Timing of Free Flaps for Traumatic Wounds of the Lower Extremity: Have Advances in Perioperative Care Changed the Treatment Algorithm?
31 July 2018
17 March 2019
14 May 2019 (online)
Background Despite the landmark study by Godina 30 years ago, opinions still vary within the literature about the management of complex traumatic wounds in the lower extremity. We present a large series of lower extremity reconstructions with vascularized free tissue and examine the perioperative factors that influenced the success of these cases.
Methods We reviewed 88 patients with free flap reconstruction of traumatic lower extremity wounds over 8 years. Primary outcomes were flap infections, flap loss, total flap-specific complications, and total recipient site complications. Independent variables specific to perioperative care including time to flap coverage, injury classification, exposed or infected hardware, prior osteomyelitis, use of wound vacuum-assisted closure (VAC) therapy, and concurrent polytrauma were investigated to establish their influence on primary outcomes. Each independent variable was assessed using Chi-square or Fisher's exact test and was included in a logistic regression analysis to establish significance.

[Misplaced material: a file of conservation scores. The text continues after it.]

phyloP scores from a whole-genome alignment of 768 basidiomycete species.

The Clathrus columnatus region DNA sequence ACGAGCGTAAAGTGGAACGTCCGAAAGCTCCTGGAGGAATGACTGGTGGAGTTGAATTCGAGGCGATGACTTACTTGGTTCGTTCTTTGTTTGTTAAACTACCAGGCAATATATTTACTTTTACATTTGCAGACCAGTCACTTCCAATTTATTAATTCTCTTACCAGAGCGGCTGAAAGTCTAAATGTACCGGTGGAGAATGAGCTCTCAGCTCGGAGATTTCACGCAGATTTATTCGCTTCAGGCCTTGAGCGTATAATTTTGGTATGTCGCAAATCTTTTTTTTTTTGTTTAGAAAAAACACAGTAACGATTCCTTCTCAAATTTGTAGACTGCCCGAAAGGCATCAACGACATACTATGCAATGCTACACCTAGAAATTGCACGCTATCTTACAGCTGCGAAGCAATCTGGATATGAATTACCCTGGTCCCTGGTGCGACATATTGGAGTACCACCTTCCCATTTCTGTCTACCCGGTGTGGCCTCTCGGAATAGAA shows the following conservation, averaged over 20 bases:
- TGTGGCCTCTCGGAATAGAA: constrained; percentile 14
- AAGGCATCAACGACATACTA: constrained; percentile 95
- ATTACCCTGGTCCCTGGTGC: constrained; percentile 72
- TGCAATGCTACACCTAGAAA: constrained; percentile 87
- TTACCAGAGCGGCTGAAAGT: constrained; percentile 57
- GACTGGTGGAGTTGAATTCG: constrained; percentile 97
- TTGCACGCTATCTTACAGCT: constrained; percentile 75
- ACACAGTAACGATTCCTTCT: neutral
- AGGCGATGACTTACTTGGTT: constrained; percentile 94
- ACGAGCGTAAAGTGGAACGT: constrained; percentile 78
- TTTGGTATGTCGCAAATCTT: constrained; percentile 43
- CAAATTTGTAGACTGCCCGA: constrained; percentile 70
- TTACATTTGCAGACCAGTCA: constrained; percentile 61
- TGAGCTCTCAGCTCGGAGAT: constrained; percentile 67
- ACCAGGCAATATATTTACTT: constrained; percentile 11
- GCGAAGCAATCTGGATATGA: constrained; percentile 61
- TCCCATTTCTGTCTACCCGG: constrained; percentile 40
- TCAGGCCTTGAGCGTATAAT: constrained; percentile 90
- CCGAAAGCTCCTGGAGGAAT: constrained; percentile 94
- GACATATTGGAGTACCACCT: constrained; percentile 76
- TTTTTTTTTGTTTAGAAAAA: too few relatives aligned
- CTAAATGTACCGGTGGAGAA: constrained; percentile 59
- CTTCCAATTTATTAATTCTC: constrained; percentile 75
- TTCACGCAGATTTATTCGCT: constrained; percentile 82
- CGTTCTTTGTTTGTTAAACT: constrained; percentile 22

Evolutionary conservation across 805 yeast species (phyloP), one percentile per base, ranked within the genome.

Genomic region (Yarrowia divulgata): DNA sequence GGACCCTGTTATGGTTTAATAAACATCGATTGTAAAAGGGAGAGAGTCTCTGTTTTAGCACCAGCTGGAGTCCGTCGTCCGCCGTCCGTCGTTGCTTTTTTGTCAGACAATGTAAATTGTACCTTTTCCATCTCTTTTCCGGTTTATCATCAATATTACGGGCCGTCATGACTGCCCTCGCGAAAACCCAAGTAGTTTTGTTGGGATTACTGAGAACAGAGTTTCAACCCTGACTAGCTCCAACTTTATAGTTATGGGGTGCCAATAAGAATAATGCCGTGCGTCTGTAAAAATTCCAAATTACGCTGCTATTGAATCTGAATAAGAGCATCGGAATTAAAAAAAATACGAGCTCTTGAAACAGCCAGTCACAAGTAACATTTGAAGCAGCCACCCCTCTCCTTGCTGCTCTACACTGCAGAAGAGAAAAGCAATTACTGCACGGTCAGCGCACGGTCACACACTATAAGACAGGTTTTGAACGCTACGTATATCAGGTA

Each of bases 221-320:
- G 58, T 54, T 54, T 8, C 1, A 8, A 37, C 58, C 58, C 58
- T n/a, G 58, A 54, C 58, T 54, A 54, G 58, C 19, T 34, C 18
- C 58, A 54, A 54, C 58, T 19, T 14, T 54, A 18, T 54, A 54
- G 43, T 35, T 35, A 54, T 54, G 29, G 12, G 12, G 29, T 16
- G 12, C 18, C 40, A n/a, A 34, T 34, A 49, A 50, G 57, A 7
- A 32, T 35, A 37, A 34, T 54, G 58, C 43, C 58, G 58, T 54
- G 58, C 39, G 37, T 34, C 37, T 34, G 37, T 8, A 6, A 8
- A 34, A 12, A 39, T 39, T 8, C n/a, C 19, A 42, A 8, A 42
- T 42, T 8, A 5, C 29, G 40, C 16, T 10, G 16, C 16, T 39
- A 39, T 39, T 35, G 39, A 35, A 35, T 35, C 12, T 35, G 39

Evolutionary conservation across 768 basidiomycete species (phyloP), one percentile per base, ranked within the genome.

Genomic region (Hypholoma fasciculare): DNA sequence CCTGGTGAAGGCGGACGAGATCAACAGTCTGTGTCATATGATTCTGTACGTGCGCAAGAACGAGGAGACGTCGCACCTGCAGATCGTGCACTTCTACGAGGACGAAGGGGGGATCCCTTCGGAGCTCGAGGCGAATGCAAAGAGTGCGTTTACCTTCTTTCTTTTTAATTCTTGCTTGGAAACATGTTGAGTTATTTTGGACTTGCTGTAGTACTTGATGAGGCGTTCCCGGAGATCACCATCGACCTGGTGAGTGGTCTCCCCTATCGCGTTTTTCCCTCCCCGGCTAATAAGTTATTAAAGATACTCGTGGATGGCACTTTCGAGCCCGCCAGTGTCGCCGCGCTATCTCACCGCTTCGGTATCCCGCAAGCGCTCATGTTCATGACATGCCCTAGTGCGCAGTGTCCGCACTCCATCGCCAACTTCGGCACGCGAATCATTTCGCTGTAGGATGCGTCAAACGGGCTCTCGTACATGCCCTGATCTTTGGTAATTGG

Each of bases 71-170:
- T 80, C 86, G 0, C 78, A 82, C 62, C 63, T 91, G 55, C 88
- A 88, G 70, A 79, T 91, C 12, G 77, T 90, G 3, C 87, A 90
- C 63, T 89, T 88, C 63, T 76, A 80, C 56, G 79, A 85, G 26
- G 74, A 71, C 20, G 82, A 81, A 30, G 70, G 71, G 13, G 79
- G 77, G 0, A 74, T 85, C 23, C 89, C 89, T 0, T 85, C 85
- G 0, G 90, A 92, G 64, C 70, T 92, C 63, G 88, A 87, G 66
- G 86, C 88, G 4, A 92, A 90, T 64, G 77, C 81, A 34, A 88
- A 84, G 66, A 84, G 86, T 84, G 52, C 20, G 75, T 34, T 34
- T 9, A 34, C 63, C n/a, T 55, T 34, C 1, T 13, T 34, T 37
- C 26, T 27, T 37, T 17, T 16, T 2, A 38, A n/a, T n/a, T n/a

Results Of the 88 patients, 8 had flap loss, 8 had flap infections, and a total of 23 had primary adverse outcomes. Timing of the reconstruction, VAC use, injury classification, prior hardware or wound status, or presence of polytrauma had no statistically significant impact on the primary outcomes. Injury classification/severity on total recipient site complications (p = 0.051) and flap-specific complications (p = 0.073) trended toward significance; however, subgroup analysis did not achieve significance. Logistic regression of any recipient site complication including all independent variables similarly showed no significance.
Conclusion Although the original study by Godina suggests early coverage is critical to optimize outcomes, in the modern era of advanced wound care, our study adds to a growing body of evidence that supports the de-emphasis of the 72-hour reconstruction interval. Our current management is focused on more effectively coordinating efficient peritraumatic and perioperative care on an individualized basis in the often very complicated polytrauma patient.
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